Spotify has a new branded podcast and video accounts for $30B

Read on for some insight into the world of marketing, social and tech in Collider’s Weekly Musings.

Lego turns to Alexa

Lego has been experimenting with emerging technology like Amazon Echo as it tries to stave off a sales slump amid growing competition from more modern toys, and the internet. Since May, Lego and Amazon have been working together on their ‘voice’ strategy, bringing several Alexa skills to the Echo for its pre-school Duplo blocks, allowing parents to access voice-guided instructions for toddlers as well as stories and audio prompts that guide physical play. The move marks a bigger concentrated effort for Lego as it aims to figure out how best to appeal to the changing media and playing habits of kids by enhancing its experience with digital play and virtual worlds. In Lego shorthand, this is called ‘fluid play’. Innovation is a key focus for Lego with an 80 person strong team. It’s a sign that the world waits for no brand, let the tale of Kodak be a lesson in that. To survive you need to innovate or else you’ll be left behind. Find out more.

 

Are we too liberal?

This Rightmove campaign was heavily criticised on Facebook for completely missing their audience struggles to rent/buy in London.

The Brexit vote showed how divided Britain really is. The result was a shock to many in London’s adland, revealing an industry increasingly out of touch with consumers. But why is this the case? According to a new study by Trinity Mirror 48% of agency folk identified as left wing, compared to 28% of the modern mainstream; 19% described themselves as right-wing, compared to 28% of the modern mainstream. What was more revealing was how ad folk saw a greater need for belonging, which means self-image is very important to them. This was in contrast to the wider public. What are the implications? For a start, it means advertisers are projecting brand relationships onto people who don’t really care. We’ve also become too obsessed with the expression of individual identity, what does your shampoo say about you? The average consumer doesn’t care. We may try and layer deep meaning into our products but this rarely translates. Often the best idea is the simplest. Read more.

 

Gartner details the future of technology 

Last week Gartner pulled out the crystal ball and released their annual ‘Emerging Technologies Hype Cycle’ whitepaper, a prediction of which technologies are set to make it big and the others which are set to fail.  In this year’s cycle, the key breakthroughs occurring nearly every week are around AI with technologies like autonomous vehicles, artificial intelligence, autonomous robots and quantum computing on the cusp of revolutionizing society. However, nine emerging technologies identified last year by Gartner have vanished. Some of these are quite significant, Machine Learning was two years away from the safety of the Plateau. But that’s disappeared. Its cousin Deep Learning is hanging perilously on. What is set to emerge according to the latest report is the emergence of the ‘transhuman era’, a time when people will hack biology dependant on their lifestyles, interests and health needs. It’s an exciting future but one which poses worrying ethical challenges with regards to the future of the species. Read in full here.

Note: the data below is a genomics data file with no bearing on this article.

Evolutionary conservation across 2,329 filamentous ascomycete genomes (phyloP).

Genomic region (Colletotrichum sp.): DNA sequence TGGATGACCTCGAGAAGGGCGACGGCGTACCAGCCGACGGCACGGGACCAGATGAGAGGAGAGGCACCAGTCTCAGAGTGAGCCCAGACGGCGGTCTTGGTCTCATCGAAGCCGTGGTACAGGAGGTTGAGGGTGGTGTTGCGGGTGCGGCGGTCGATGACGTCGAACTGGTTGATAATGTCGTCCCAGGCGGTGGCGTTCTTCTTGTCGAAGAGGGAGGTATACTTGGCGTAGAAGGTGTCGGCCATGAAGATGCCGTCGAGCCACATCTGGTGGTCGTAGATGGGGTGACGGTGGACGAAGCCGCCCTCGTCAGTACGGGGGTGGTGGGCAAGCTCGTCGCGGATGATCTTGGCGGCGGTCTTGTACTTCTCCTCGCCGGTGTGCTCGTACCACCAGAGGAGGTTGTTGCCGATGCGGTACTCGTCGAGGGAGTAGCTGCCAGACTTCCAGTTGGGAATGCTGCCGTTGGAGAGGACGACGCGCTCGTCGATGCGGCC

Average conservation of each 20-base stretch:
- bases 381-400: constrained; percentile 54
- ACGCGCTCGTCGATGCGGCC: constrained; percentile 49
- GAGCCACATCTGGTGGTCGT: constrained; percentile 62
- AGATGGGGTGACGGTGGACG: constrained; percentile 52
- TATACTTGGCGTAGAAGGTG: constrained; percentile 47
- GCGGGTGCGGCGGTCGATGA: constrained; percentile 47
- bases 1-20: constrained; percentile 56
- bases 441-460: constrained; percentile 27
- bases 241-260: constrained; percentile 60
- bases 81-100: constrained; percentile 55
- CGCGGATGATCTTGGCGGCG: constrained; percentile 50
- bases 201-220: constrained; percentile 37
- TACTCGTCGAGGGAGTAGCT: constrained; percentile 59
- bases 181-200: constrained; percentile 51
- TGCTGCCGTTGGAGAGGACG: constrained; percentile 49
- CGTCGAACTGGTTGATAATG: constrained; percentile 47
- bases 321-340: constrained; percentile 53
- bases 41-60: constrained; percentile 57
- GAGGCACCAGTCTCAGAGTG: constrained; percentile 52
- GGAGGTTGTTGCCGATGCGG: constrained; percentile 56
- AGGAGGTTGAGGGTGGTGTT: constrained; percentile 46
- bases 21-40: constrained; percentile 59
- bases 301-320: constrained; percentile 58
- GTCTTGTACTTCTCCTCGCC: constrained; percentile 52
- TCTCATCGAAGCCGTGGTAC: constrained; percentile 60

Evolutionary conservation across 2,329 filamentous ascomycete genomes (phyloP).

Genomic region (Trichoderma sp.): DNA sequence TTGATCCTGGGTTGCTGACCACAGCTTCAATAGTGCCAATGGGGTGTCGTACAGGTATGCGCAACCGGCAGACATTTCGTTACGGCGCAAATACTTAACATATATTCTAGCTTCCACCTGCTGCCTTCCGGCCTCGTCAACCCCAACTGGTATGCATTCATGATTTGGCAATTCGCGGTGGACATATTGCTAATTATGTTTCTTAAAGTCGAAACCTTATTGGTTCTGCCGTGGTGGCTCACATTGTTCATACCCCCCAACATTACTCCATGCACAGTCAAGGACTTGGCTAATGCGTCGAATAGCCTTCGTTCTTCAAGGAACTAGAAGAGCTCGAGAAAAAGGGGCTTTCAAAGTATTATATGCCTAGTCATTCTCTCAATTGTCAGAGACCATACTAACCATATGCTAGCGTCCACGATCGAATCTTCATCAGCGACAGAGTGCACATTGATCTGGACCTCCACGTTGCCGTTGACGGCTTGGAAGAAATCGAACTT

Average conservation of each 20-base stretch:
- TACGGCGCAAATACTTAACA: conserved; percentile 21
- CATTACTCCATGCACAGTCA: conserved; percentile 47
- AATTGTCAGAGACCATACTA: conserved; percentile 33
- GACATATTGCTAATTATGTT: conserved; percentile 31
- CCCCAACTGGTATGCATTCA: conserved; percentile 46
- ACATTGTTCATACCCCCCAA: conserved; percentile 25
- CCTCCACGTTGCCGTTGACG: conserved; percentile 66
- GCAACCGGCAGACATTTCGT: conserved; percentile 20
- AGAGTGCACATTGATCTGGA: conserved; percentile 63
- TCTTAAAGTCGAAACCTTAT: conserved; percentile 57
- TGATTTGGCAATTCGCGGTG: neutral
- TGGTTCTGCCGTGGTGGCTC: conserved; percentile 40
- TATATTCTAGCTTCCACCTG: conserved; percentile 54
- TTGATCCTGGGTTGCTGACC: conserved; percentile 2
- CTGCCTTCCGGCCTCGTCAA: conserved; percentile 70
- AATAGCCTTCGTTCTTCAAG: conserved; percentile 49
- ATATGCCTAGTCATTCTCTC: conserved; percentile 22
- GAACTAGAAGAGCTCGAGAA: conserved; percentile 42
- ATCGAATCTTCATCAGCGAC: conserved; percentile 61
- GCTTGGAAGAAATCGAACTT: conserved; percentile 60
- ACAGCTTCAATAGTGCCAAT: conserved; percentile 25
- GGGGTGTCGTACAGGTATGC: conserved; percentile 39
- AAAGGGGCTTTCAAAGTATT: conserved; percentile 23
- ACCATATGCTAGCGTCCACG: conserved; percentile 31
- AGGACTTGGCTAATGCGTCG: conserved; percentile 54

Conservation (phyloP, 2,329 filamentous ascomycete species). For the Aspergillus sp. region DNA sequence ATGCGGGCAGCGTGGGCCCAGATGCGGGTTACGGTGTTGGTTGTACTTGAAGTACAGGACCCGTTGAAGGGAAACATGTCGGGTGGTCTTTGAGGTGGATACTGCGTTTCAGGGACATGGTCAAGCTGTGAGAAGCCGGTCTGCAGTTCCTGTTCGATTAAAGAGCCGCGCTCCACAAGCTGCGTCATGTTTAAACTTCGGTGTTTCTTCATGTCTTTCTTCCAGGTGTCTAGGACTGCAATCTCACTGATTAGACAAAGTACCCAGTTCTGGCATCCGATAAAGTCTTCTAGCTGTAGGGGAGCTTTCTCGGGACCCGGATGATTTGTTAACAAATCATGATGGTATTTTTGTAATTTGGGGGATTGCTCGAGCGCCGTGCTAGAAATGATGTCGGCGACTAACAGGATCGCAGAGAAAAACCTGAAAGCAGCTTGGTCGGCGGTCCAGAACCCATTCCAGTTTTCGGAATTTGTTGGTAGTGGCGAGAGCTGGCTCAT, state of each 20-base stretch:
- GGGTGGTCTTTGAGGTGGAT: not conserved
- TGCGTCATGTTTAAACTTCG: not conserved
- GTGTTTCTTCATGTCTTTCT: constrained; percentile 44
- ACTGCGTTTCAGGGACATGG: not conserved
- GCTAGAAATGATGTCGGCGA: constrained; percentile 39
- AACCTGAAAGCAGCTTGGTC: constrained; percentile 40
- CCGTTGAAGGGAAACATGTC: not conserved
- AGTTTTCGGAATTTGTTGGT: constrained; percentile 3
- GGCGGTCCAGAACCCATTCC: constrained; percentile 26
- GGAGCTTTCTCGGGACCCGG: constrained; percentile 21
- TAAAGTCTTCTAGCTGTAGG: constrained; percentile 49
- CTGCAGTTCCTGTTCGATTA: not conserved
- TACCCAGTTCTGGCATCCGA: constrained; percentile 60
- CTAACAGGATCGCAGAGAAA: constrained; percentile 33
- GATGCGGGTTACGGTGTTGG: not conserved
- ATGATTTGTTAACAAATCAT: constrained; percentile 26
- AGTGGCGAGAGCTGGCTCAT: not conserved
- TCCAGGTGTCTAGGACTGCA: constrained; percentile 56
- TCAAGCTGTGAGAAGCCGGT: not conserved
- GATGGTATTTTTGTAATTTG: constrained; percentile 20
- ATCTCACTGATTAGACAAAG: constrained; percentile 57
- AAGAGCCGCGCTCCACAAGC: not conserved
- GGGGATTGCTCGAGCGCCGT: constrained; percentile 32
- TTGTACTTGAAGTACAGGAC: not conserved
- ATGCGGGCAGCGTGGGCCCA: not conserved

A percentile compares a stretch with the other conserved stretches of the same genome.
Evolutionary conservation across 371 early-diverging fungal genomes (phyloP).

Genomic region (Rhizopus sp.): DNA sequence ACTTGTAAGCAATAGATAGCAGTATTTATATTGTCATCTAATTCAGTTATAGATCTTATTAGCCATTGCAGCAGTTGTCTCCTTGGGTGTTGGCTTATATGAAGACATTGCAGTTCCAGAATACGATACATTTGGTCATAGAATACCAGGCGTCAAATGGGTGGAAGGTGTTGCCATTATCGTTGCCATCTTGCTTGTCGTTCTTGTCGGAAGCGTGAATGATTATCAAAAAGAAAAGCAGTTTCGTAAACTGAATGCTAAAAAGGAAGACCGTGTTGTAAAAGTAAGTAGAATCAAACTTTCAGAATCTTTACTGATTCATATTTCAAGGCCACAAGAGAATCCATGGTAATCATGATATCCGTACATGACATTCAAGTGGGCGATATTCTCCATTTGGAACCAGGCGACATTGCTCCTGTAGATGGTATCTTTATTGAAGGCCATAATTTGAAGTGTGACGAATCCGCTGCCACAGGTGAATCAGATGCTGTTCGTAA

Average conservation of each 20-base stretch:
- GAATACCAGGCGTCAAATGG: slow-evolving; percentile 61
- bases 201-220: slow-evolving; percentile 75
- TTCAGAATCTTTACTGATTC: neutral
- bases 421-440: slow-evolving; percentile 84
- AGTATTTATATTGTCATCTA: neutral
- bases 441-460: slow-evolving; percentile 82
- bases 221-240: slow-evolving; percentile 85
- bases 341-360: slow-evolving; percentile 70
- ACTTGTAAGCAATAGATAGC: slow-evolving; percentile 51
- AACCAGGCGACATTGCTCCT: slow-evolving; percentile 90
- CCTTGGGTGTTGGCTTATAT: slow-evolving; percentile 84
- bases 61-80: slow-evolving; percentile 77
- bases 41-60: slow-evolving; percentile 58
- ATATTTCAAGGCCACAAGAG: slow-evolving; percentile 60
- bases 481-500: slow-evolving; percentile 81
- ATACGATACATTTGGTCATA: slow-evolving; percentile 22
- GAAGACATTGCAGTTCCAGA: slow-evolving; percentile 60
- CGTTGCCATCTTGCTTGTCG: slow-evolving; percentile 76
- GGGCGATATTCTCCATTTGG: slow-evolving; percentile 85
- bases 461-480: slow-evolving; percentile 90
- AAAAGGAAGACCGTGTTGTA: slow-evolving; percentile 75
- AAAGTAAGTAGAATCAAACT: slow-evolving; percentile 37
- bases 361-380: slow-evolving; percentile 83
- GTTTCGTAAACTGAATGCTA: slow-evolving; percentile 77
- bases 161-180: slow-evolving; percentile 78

Spotify launches a branded podcast

Spotify has launched its first branded podcast, an original series with New Amsterdam Vodka called Ebb & Flow. With 83 million subscribers Spotify is betting big on podcasts. In June the firm announced a deal to exclusively bring comedian Amy Schumer’s ‘cast, 3 Girls, 1 Keith, to its platform. Speaking to MBW on a call ahead of Spotify’s Q2 earnings, the firm’s CFO Barry McCarthy noted that podcast content offers the unique monetary benefit of having audio sponsors (like New Amsterdam Vodka on Ebb & Flow). It’s also great news for advertisers. According to research conducted with Ypulse, Spotify found that half of podcast listeners say podcast ads are more relevant, seamless, or entertaining than other ads found placed online. The internet has given birth to a new radio star. Full read here.

 

Global video ad spend to reach $30b

It’s not been a great year for YouTube and other video-on-demand platforms. Ad fraud and challenges around brand safety have been at the forefront of the news agenda. Yet despite all this negative coverage brands are still investing significantly in online video advertising. That’s according to new data from marketing intelligence service Warc. It predicts brands will spend $30bn globally this year on video ads – a rise of 27% on the year before. In the UK, online video is expected to account for 38.2% of all video adspend this year. With over 60% of daily online video viewing now on mobile devices, most of this money is going to mobile-optimised social platforms such as YouTube and Facebook. However, there are some serious concerns with regards to online video. According to one study by the Guardian US and Google, 78% of video spend is susceptible to fraud if the publisher does not employ the ads.txt script within their website. More here.

 

Come again next week!

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